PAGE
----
On July 12, being relieved by the troops of General Dodge's command, moved back to the camp from which the march had been made on the 9th. Crossed to south side of the river on the 13th and joined the corps, which had crossed during the day previous, and erected works. On July 18 the advance toward Atlanta was begun, in which my regiment participated, moving on the Buck Head road. The day following we were moved forward to Peach Tree Creek, where on the south bank the enemy was occupying his works in strong force.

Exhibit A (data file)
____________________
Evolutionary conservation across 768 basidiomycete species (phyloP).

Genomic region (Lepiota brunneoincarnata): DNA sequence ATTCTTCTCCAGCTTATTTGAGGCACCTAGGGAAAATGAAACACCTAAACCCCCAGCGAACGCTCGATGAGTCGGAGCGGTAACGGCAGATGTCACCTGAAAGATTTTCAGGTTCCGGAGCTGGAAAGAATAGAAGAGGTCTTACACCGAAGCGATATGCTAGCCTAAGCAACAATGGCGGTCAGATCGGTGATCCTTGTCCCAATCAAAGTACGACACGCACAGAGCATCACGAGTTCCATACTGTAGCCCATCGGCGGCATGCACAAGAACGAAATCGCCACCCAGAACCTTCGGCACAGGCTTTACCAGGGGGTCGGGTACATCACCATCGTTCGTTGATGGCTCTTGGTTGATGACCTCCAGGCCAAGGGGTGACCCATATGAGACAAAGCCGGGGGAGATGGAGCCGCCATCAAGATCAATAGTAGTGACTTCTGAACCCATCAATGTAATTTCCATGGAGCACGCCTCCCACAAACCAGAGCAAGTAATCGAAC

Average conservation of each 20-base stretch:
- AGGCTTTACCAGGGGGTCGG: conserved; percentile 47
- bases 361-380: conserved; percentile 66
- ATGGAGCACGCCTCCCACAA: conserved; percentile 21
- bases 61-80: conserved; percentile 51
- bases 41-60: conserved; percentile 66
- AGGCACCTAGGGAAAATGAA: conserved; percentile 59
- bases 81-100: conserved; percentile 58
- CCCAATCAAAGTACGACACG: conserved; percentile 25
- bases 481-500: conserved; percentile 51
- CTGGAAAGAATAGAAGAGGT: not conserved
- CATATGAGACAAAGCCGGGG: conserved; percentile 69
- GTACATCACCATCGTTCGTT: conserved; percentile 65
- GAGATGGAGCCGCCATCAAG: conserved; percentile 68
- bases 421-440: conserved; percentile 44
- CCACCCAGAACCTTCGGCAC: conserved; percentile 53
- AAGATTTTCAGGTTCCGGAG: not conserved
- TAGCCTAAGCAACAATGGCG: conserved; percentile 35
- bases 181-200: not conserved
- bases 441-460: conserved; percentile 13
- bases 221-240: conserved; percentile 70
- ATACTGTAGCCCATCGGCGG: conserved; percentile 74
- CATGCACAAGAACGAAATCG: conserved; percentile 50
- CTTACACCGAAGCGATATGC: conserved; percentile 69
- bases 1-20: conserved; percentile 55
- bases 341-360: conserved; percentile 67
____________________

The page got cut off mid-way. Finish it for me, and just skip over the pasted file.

On July 20 my regiment with the others of the division crossed the creek and occupied light works constructed by a brigade of the Third Division that had secured a lodgment on the evening of the 19th on the south side of the creek. My regiment was here placed as reserve to the skirmish line. During the fore part of the day the lines were advanced and the enemy driven back, giving us possession of the ground nearly a half a mile in front of the morning's location. The enemy not making his appearance sufficiently to develop his position, I was ordered by Brigadier-General Newton to deploy the whole of my regiment as skirmishers and, facing my line to the east and starting at the Buck Head and Atlanta road, to reconnoiter the ground between that road and Pea Vine Creek. The deployment completed I advanced the line until the designated point was reached, but with a small party continued the reconnaissance still farther, but found no enemy. My line, after the brigade had moved into position and began the construction of works facing the south, was about 600 yards disconnected from that of the brigade. At about 3.30 p. m. while the lines remained in this position a desperate assault was made upon them by the enemy coming in massed columns, coming from the south. This assault struck my right flank squarely, and in consequence I was forced to change my line to the rear on its left. By so doing I occupied the crest of a slight elevation of ground from which a deliberate fire was given the still advancing foe by the whole line. Having but a thin skirmish line, and being advanced upon by a massed column of the enemy, with my right flank entirely unprotected, I retired my line a second time to a line of rifle-pits formerly used by the enemy, probably twenty yards, where I formed and where the regiment delivered a second fire. At this place I remained until on the right I was thoroughly flanked, when I gave the order to fall [349] back again. This retirement brought me to Peach Tree, and owing to a bend in the creek it was absolutely impossible for a part of the regiment to escape capture unless they waded it. For this cause the regiment was here divided, a part going to the north side of the creek, where during the engagement it rendered valuable service in aiding to repel two advances of the enemy from the east, while the other part remained south side of the creek where it defended a point against the advances of the enemy. On the 22d, the enemy having evacuated our front, pursuit was instituted to within two miles of Atlanta, where it was ascertained that the enemy was occupying the defenses of the city, from which they shelled us freely during the day. Fortifications were erected here, and we remained in the same position, with no engagements or exercises excepting frequent demonstrations on the picket-line and continual strengthening of our lines of fortifications, until the night of August 25, when a movement of the army was made to the south and west of Atlanta, in which my regiment took a part.